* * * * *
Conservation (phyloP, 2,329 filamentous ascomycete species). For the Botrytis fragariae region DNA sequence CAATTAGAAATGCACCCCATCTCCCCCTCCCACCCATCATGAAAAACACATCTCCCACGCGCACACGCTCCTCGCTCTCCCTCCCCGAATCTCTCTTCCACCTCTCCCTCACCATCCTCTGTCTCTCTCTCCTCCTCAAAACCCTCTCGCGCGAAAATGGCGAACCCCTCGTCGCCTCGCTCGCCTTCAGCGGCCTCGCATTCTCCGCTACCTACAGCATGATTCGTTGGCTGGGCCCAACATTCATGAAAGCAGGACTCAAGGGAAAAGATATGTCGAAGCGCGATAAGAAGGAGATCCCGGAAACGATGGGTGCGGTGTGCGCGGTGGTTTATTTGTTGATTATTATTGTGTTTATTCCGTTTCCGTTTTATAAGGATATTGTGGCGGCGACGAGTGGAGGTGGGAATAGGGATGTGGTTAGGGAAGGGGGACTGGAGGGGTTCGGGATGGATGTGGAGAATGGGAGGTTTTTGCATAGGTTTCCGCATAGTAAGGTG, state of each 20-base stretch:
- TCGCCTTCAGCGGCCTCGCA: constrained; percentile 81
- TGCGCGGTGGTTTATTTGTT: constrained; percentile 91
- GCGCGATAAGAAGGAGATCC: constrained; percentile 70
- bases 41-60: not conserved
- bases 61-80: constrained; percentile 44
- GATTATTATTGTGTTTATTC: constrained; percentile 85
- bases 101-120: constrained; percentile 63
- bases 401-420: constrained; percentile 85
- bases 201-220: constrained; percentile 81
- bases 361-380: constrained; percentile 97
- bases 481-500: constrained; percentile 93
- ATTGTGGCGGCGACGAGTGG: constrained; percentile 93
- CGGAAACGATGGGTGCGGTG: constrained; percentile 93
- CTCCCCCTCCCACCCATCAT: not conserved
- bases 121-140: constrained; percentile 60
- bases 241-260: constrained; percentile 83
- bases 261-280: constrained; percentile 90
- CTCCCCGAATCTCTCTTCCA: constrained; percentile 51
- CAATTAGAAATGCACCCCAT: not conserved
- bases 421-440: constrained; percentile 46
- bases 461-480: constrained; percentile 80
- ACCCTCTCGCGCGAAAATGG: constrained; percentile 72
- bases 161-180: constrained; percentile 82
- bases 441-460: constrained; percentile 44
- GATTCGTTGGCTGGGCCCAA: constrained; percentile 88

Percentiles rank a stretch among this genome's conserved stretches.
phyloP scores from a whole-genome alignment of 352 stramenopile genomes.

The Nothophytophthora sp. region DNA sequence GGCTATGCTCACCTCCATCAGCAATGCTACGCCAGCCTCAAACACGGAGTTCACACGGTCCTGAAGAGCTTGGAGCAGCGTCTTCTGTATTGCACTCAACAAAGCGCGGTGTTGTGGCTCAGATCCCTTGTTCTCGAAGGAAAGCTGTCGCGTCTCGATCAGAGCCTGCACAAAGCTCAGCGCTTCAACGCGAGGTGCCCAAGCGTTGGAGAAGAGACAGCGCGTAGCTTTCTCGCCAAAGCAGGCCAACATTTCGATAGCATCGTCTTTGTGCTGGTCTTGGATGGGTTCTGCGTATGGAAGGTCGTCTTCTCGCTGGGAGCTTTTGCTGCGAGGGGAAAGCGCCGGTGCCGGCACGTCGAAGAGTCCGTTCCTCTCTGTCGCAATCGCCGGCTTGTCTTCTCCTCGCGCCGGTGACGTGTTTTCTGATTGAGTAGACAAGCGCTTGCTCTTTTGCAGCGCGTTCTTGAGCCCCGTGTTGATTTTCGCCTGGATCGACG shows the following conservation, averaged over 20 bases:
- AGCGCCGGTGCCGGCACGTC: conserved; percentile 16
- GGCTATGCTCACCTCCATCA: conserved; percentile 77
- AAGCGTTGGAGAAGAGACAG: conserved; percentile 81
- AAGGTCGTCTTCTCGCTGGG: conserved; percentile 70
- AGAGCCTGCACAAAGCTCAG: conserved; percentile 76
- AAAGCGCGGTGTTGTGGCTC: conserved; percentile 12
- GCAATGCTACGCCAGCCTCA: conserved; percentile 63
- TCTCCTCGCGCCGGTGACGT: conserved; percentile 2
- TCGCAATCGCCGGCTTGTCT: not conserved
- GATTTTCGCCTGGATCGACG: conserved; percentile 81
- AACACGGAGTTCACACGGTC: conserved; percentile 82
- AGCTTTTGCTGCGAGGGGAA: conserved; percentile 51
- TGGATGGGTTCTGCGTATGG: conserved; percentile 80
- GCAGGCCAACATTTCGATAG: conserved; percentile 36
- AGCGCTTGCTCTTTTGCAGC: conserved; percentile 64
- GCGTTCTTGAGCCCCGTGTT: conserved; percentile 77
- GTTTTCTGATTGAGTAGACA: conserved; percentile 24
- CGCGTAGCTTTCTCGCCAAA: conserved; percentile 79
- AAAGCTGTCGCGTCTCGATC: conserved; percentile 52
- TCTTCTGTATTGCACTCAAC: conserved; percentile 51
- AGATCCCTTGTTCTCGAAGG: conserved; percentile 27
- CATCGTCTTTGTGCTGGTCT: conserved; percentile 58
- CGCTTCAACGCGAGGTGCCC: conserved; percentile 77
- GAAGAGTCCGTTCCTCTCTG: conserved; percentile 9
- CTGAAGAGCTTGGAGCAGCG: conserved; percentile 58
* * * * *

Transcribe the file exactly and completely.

Conservation (phyloP, 2,329 filamentous ascomycete species). For the Botrytis fragariae region DNA sequence CAATTAGAAATGCACCCCATCTCCCCCTCCCACCCATCATGAAAAACACATCTCCCACGCGCACACGCTCCTCGCTCTCCCTCCCCGAATCTCTCTTCCACCTCTCCCTCACCATCCTCTGTCTCTCTCTCCTCCTCAAAACCCTCTCGCGCGAAAATGGCGAACCCCTCGTCGCCTCGCTCGCCTTCAGCGGCCTCGCATTCTCCGCTACCTACAGCATGATTCGTTGGCTGGGCCCAACATTCATGAAAGCAGGACTCAAGGGAAAAGATATGTCGAAGCGCGATAAGAAGGAGATCCCGGAAACGATGGGTGCGGTGTGCGCGGTGGTTTATTTGTTGATTATTATTGTGTTTATTCCGTTTCCGTTTTATAAGGATATTGTGGCGGCGACGAGTGGAGGTGGGAATAGGGATGTGGTTAGGGAAGGGGGACTGGAGGGGTTCGGGATGGATGTGGAGAATGGGAGGTTTTTGCATAGGTTTCCGCATAGTAAGGTG, state of each 20-base stretch:
- TCGCCTTCAGCGGCCTCGCA: constrained; percentile 81
- TGCGCGGTGGTTTATTTGTT: constrained; percentile 91
- GCGCGATAAGAAGGAGATCC: constrained; percentile 70
- bases 41-60: not conserved
- bases 61-80: constrained; percentile 44
- GATTATTATTGTGTTTATTC: constrained; percentile 85
- bases 101-120: constrained; percentile 63
- bases 401-420: constrained; percentile 85
- bases 201-220: constrained; percentile 81
- bases 361-380: constrained; percentile 97
- bases 481-500: constrained; percentile 93
- ATTGTGGCGGCGACGAGTGG: constrained; percentile 93
- CGGAAACGATGGGTGCGGTG: constrained; percentile 93
- CTCCCCCTCCCACCCATCAT: not conserved
- bases 121-140: constrained; percentile 60
- bases 241-260: constrained; percentile 83
- bases 261-280: constrained; percentile 90
- CTCCCCGAATCTCTCTTCCA: constrained; percentile 51
- CAATTAGAAATGCACCCCAT: not conserved
- bases 421-440: constrained; percentile 46
- bases 461-480: constrained; percentile 80
- ACCCTCTCGCGCGAAAATGG: constrained; percentile 72
- bases 161-180: constrained; percentile 82
- bases 441-460: constrained; percentile 44
- GATTCGTTGGCTGGGCCCAA: constrained; percentile 88

Percentiles rank a stretch among this genome's conserved stretches.
phyloP scores from a whole-genome alignment of 352 stramenopile genomes.

The Nothophytophthora sp. region DNA sequence GGCTATGCTCACCTCCATCAGCAATGCTACGCCAGCCTCAAACACGGAGTTCACACGGTCCTGAAGAGCTTGGAGCAGCGTCTTCTGTATTGCACTCAACAAAGCGCGGTGTTGTGGCTCAGATCCCTTGTTCTCGAAGGAAAGCTGTCGCGTCTCGATCAGAGCCTGCACAAAGCTCAGCGCTTCAACGCGAGGTGCCCAAGCGTTGGAGAAGAGACAGCGCGTAGCTTTCTCGCCAAAGCAGGCCAACATTTCGATAGCATCGTCTTTGTGCTGGTCTTGGATGGGTTCTGCGTATGGAAGGTCGTCTTCTCGCTGGGAGCTTTTGCTGCGAGGGGAAAGCGCCGGTGCCGGCACGTCGAAGAGTCCGTTCCTCTCTGTCGCAATCGCCGGCTTGTCTTCTCCTCGCGCCGGTGACGTGTTTTCTGATTGAGTAGACAAGCGCTTGCTCTTTTGCAGCGCGTTCTTGAGCCCCGTGTTGATTTTCGCCTGGATCGACG shows the following conservation, averaged over 20 bases:
- AGCGCCGGTGCCGGCACGTC: conserved; percentile 16
- GGCTATGCTCACCTCCATCA: conserved; percentile 77
- AAGCGTTGGAGAAGAGACAG: conserved; percentile 81
- AAGGTCGTCTTCTCGCTGGG: conserved; percentile 70
- AGAGCCTGCACAAAGCTCAG: conserved; percentile 76
- AAAGCGCGGTGTTGTGGCTC: conserved; percentile 12
- GCAATGCTACGCCAGCCTCA: conserved; percentile 63
- TCTCCTCGCGCCGGTGACGT: conserved; percentile 2
- TCGCAATCGCCGGCTTGTCT: not conserved
- GATTTTCGCCTGGATCGACG: conserved; percentile 81
- AACACGGAGTTCACACGGTC: conserved; percentile 82
- AGCTTTTGCTGCGAGGGGAA: conserved; percentile 51
- TGGATGGGTTCTGCGTATGG: conserved; percentile 80
- GCAGGCCAACATTTCGATAG: conserved; percentile 36
- AGCGCTTGCTCTTTTGCAGC: conserved; percentile 64
- GCGTTCTTGAGCCCCGTGTT: conserved; percentile 77
- GTTTTCTGATTGAGTAGACA: conserved; percentile 24
- CGCGTAGCTTTCTCGCCAAA: conserved; percentile 79
- AAAGCTGTCGCGTCTCGATC: conserved; percentile 52
- TCTTCTGTATTGCACTCAAC: conserved; percentile 51
- AGATCCCTTGTTCTCGAAGG: conserved; percentile 27
- CATCGTCTTTGTGCTGGTCT: conserved; percentile 58
- CGCTTCAACGCGAGGTGCCC: conserved; percentile 77
- GAAGAGTCCGTTCCTCTCTG: conserved; percentile 9
- CTGAAGAGCTTGGAGCAGCG: conserved; percentile 58